Friday, January 16, 2009

Still Life

NBC's Saturday Night Live opened its fourth season, on October 7th, 1978, with something unusual: no host. When I watched this show in its first airing, it seemed to me that for some reason, the show had diddled with its format to eliminate the celebrity host; watching it now, I'm not sure what they were trying to do. In the opening montage, the Rolling Stones were named in the place where Don Pardo usually introduced the host ("starring the Rolling Stones!"), but a heretofore unnamed Mayor Ed Koch actually came out to do the monologue, doing a lame, self-congratulatory skit with John Belushi (congratulating Belushi, not Koch).

No Rolling Stones appeared until the post-monologue sketch, a Tomorrow show parody with Dan Aykroyd's Tom Snyder interviewing a raspy Mick Jagger. This was followed by Charlie Watts and Ron Wood having small parts as customers in a Greek restaurant sketch; then, at the end of the show, Mick and Woody appeared as extras in an unfunny Dave Mable's Danger Probe sketch. That was it for the putative hosts.

Except, of course, after Weekend Update, Laraine Newman came out and screamed, "Ladies and gentlemen, the Rolling Stones!" and the Stones came out and did one of the most infamous sets of their career. Legend has it that during the week, their rehearsals were so good that everyone on the floor would crowd around to hear them, and the cast members were afraid of being blown off their own show come Saturday night. That didn't happen.

The Stones were given an uninterrupted three-song set, the first since the Band's two years earlier. They opened with "Beast of Burden," but it was clearly wrong from the first; the groove was sloppy, the guitars hardly playing together, the mix so far off that an electric piano dominated the sound. Jagger's voice was hoarse and ragged, barely able to keep in tune. I can't for the life of me figure out how that happened. Here's a band that's used to being on tour for months at a time, doing two-hour sets every night, and Jagger had always been able to keep his voice in shape. Now, doing a three-song set that was their only appointment for the week, he was thoroughly shot.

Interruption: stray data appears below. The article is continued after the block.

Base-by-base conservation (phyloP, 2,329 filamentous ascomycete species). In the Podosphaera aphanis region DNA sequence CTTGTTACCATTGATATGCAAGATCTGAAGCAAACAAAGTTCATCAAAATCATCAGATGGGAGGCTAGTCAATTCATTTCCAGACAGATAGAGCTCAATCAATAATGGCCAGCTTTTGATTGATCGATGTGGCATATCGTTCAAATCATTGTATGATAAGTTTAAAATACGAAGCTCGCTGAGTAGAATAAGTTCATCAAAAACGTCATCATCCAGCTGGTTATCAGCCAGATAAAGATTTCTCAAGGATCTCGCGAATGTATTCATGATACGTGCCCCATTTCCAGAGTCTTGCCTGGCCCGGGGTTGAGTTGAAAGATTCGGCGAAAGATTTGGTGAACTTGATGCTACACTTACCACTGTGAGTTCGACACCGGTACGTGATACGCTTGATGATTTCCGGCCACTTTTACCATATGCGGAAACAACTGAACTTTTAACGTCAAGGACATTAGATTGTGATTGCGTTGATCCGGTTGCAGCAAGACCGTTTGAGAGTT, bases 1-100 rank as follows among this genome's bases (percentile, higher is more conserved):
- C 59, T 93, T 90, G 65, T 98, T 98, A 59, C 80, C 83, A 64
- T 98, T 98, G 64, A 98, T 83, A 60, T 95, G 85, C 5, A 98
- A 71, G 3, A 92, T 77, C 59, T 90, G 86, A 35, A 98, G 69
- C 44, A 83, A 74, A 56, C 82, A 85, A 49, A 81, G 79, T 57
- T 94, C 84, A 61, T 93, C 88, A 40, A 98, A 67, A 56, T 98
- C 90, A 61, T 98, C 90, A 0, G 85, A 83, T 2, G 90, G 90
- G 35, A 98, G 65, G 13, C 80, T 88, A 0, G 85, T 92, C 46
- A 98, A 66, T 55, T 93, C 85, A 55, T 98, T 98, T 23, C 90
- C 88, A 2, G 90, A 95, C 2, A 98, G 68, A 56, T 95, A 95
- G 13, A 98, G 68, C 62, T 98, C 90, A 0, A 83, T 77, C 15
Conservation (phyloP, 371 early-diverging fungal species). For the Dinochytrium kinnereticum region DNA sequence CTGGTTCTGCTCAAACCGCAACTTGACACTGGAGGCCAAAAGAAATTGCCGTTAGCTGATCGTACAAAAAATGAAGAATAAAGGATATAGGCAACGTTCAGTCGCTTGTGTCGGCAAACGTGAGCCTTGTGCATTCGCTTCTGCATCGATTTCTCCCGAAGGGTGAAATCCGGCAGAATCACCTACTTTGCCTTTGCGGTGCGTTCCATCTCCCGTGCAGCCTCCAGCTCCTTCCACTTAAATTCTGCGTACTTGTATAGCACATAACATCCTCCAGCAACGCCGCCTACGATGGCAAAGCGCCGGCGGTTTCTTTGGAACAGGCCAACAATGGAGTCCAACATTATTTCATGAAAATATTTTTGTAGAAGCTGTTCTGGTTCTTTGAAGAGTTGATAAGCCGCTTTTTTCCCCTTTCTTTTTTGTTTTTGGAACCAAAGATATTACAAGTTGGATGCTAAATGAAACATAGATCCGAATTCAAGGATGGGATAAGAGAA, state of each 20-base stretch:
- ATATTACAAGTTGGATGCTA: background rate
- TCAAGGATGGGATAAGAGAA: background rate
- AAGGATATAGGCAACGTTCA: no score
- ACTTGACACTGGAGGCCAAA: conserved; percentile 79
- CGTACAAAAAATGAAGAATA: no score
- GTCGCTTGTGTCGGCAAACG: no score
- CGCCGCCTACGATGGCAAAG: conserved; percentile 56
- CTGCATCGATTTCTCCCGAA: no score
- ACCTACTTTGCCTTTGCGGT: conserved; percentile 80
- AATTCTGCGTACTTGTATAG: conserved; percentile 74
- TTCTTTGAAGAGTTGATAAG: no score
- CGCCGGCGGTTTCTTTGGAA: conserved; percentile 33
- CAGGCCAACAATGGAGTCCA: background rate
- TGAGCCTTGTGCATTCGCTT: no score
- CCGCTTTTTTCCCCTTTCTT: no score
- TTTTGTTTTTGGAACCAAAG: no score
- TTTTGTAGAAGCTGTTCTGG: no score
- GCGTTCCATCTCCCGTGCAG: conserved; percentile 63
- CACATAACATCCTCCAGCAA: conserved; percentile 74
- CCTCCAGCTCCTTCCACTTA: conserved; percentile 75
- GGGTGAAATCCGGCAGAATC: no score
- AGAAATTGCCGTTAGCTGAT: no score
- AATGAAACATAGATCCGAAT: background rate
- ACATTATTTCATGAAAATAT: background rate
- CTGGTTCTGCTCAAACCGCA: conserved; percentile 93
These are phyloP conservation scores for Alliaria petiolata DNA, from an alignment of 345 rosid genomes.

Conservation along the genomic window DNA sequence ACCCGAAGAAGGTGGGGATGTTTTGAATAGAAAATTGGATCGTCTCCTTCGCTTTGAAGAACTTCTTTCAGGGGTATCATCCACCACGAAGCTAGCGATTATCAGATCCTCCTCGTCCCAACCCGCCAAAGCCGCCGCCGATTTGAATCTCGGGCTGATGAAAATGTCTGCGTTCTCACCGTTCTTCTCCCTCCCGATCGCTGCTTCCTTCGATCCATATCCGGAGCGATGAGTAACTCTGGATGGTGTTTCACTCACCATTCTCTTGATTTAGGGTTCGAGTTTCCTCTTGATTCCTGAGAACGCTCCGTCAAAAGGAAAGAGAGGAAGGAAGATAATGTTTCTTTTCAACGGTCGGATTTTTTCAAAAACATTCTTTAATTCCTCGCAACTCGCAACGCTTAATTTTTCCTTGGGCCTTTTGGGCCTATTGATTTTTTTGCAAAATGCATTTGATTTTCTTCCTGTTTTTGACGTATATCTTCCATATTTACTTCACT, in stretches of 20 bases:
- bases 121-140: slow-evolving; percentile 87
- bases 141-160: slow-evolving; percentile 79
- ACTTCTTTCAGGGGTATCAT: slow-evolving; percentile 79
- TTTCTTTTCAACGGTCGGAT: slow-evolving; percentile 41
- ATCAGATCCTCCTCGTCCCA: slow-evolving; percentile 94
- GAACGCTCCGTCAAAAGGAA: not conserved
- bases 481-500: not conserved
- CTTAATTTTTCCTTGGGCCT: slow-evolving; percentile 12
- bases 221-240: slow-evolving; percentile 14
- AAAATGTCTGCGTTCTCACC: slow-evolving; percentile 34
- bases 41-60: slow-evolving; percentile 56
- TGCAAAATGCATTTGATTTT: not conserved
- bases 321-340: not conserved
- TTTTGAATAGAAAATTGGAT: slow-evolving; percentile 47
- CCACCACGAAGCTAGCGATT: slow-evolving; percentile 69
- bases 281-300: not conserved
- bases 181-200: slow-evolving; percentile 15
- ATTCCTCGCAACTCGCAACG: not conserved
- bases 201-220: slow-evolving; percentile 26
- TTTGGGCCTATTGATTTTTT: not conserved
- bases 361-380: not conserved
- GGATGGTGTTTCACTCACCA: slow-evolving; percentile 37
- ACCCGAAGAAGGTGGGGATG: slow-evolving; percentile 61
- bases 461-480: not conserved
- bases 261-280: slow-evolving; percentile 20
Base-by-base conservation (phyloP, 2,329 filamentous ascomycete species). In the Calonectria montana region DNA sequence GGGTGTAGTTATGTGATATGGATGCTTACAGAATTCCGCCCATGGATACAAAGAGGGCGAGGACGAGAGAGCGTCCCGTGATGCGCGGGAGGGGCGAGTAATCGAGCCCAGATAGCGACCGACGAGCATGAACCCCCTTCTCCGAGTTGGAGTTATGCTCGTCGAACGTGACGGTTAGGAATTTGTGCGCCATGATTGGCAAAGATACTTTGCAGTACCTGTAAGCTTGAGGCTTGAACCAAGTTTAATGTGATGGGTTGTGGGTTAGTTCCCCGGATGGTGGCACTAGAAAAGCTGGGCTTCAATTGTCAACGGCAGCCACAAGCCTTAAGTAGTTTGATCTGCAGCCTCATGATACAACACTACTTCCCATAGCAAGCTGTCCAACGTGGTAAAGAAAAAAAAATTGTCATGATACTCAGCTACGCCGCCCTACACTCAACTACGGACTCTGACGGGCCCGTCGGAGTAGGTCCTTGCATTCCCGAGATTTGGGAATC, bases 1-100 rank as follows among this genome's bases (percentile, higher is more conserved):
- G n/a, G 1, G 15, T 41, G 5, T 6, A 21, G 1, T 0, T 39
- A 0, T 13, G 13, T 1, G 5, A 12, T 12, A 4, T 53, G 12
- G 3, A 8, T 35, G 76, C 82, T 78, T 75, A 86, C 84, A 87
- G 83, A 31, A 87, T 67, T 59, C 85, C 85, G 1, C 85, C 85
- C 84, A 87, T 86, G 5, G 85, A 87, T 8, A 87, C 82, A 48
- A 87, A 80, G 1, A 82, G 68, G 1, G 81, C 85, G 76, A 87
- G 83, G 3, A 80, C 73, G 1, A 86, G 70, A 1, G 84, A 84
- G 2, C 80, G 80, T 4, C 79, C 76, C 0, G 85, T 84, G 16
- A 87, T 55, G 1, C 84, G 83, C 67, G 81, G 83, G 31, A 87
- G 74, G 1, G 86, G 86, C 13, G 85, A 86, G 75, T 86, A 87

Keith Richards, surprisingly enough, took a long, simple solo at the end of "Beast of Burden," and he was great, but Jagger strutted around the tiny stage dancing and posing like he was afraid someone might not be looking at him at every second. He reminded me of Madonna. Keith, looking more like Jeff Conaway than ever, was content to stay towards the back of the stage. Jagger strapped on a guitar for "Respectable," which was slightly better than "Beast": this was the song Mick where began abusing Woody, pushing him around the stage, licking his lips during his guitar solo. It continued during "Shattered" - the perfect song for SNL - when Jagger tore off his sports coat and started whipping Woody with it in the middle of the song. It was pretty funny - we've all wanted to do that to Ron Wood at some point or other, except for the lip-licking part.

But Jagger's voice wasn't getting any better, and at points he even got the lyrics mixed up. "Shattered" doesn't even have a melody, and still Mick wasn't able to sing it. The band finally locked into a groove about halfway through the song, playing the riff at seemingly twice the pace of the Some Girls version, but Jagger's vocal was distractingly bad. He tried to sing "Don't you know the prime rate's going up, up, up, up, up!" but it all came out as the same note. He ripped open his T-shirt.

Then they were done. The crowd went wild. They hadn't exactly been terrible, but they were a long way from good.

Going back to the whole hosting question, I wonder if the Stones hadn't agreed to be the musical act as long as they were the only celebrity guests on the show, then chickened out of doing some sort of monologue. They were really, really big at that point - imagine a musical legend, the greatest rock & roll band in the world, except they were still topping the charts. They were by far the biggest band that had ever appeared on the show. I imagine they got whatever they asked for.


Marshall said...

Speaking on behalf of Jeff Conaway: Ouch!

T. Nawrocki said...

I was wondering who speaks for Jeff Conaway these days.

Marshall said...

He tends to slur an awful lot so, you know. Someone has to step in.

MJN said...

Wait, back up a minute: Is it the prime rate or the crime rate going up, up, etc.?

T. Nawrocki said...

I always thought it was "prime rate," but "crime rate" makes a lot more sense.